Florida man pries records away from South Dakota officials
By Chris Mueller
Dec 26, 2013
In July, Ken Kramer, of Clearwater, Fla., asked the South Dakota Department of Social Services for the names of every doctor terminated or excluded from Medicaid, a federal-state health care program for the poor, since 2010.
Individuals or companies may be excluded from federal medical programs for various reasons, including health care fraud, overcharging patients, charging for unnecessary services, failure to pay student loans, felony convictions, or failing to take corrective measures ordered by a federal agency.
Kramer documents abuses of the psychiatric profession on his website, PsychSearch.net, which includes a compilation of public records about ethical misbehavior, over-prescription of medications, sexual misconduct and Medicaid fraud.
As a result of his research, Kramer said he has become familiar with the rigmarole that can arise when dealing with government agencies.
“You get into a rhythm of knowing what’s right and what’s screwy,” he said.
South Dakota, Kramer said, is the only state in the country that attempted to withhold the records. Other states have either provided documents listing the requested doctors’ names or Internet links where the names of those excluded from Medicaid can be found.
“I think it’s mysterious,” Kramer said. “It’s strange why records are withheld like that when the entire country is pretty much open.”
Following Kramer’s initial request, Assistant Attorney General Daniel Todd, director of the South Dakota Department of Social Service’s Division of Legal Services, told Kramer “the information you request is not a public record in the state of South Dakota,” in a July 25 reply.
In an answer to Kramer’s request for an explanation of why the records were being withheld, Todd cited state codified law 1-27-1.5, which has 27 subparagraphs listing exemptions from the state’s open-records laws.
Kramer, who wanted to know specifically what part of the law excluded the information from public access, appealed in October to the South Dakota Office of Hearing Examiners — the office designated to handle disputes over government records.
In a Dec. 5 letter, Chief Hearing Examiner Hillary Brady notified the state Department of Social Services of Kramer’s appeal. Two weeks later, in a Dec. 19 letter addressed to Kramer, Todd released the information requested.
“The department carefully relooked at your request and will provide the requested information,” Todd wrote in the letter.
The record is a list of four doctors terminated from Medicaid in South Dakota since July 2007 — Jeffrey Buckau, Brian O’Connor, Joshua Payer and Edward Wegrzynowicz. The list does not say where the doctors are from or why they were excluded from Medicaid, but The Daily Republic gleaned further information about each one from other sources.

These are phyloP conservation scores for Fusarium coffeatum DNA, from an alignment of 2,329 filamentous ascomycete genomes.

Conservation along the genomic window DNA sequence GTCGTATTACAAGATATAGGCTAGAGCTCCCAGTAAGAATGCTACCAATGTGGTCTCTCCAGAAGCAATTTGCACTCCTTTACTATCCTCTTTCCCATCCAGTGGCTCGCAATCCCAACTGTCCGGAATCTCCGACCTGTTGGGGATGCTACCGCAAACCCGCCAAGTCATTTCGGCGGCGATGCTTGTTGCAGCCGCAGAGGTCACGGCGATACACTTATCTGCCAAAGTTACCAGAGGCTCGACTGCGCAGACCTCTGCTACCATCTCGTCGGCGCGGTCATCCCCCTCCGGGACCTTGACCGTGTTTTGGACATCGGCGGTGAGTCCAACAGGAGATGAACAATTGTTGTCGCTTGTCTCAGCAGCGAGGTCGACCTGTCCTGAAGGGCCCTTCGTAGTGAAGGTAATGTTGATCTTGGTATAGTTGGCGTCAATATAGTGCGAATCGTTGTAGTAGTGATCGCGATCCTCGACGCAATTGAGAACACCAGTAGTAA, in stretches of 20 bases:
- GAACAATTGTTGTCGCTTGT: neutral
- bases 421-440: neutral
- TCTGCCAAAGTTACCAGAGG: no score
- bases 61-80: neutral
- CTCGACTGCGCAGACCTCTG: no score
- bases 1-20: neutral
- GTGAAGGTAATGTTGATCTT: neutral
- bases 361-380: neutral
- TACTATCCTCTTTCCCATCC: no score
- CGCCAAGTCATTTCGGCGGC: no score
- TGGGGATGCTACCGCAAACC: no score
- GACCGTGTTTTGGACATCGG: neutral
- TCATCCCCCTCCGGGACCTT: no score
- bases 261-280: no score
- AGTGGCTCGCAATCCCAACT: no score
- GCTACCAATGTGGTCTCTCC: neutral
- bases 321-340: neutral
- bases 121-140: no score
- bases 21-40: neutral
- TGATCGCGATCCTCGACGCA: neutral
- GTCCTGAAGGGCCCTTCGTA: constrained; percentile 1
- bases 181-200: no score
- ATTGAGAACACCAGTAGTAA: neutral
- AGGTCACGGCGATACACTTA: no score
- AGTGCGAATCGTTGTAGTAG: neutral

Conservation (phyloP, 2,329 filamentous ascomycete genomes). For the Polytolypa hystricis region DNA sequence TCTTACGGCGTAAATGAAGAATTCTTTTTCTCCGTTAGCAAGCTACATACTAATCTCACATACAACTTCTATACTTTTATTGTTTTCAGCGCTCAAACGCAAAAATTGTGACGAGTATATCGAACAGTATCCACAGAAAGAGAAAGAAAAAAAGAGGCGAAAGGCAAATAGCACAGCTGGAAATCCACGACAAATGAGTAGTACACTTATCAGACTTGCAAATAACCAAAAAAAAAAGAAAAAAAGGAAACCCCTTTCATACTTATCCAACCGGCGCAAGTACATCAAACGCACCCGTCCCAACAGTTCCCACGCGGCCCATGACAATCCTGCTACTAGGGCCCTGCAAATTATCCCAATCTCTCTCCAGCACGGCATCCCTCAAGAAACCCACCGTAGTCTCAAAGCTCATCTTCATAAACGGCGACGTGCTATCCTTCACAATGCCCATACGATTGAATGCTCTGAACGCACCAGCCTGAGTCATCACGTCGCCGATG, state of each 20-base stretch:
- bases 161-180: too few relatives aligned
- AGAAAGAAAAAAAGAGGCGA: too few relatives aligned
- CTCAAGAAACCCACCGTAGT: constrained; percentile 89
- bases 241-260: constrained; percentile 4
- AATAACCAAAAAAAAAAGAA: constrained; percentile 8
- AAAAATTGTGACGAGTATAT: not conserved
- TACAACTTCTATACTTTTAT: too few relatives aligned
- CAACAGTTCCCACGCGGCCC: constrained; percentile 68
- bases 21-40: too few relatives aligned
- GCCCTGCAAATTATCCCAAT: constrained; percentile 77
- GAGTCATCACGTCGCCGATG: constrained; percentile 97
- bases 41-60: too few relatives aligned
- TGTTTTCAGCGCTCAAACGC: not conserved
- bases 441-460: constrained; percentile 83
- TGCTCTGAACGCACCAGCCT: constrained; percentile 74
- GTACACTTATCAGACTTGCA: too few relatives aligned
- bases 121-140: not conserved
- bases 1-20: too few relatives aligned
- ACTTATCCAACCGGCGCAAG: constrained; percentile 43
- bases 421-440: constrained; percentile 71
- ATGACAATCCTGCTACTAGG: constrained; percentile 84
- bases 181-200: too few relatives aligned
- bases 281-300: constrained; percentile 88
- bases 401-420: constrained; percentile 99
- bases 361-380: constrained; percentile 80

Payer surrendered his medical license in August 2010 for “alleged unprofessional conduct and violations of the South Dakota Medical Practices Act,” according to records from the South Dakota Board of Medical and Osteopathic Examiners’ website.
Payer pleaded guilty in March 2011 to aiding and abetting the distribution of a controlled substance and conspiracy to commit sex trafficking, according to court documents. He was sentenced to 22 months in prison.
O’Connor accepted a suspension of his medical license in March 2008 after he “engaged in the use of alcohol and/or controlled substances in a manner that would affect his medical practice,” according to the board of examiners’ records. In September 2009, the board reinstated O’Connor’s license, with certain restrictions in place to monitor him and keep him from using drugs or alcohol.
Buckau gave up his medical license in March 2008 after he was caught over-prescribing addictive drugs to patients, according to the board’s records.
No records appear from the state medical board on Wegrzynowicz.
State Rep. Stace Nelson, R-Fulton, helped Kramer pursue the information. Nelson, who is a candidate for U.S. Senate, also requested the records in question and, according to an email sent Friday addressed to state Attorney General Marty Jackley, was denied and was also told the records did not exist.
In that same email, Nelson requests an official explanation of the situation from Jackley.
Kramer believes public officials who wrongly deny requests for public records should face some type of penalty, though he said he doesn’t believe any such penalties exist in South Dakota law.
“There should be a criminal penalty in the statute that has some kind of deterrent to this type of non-compliance,” he said.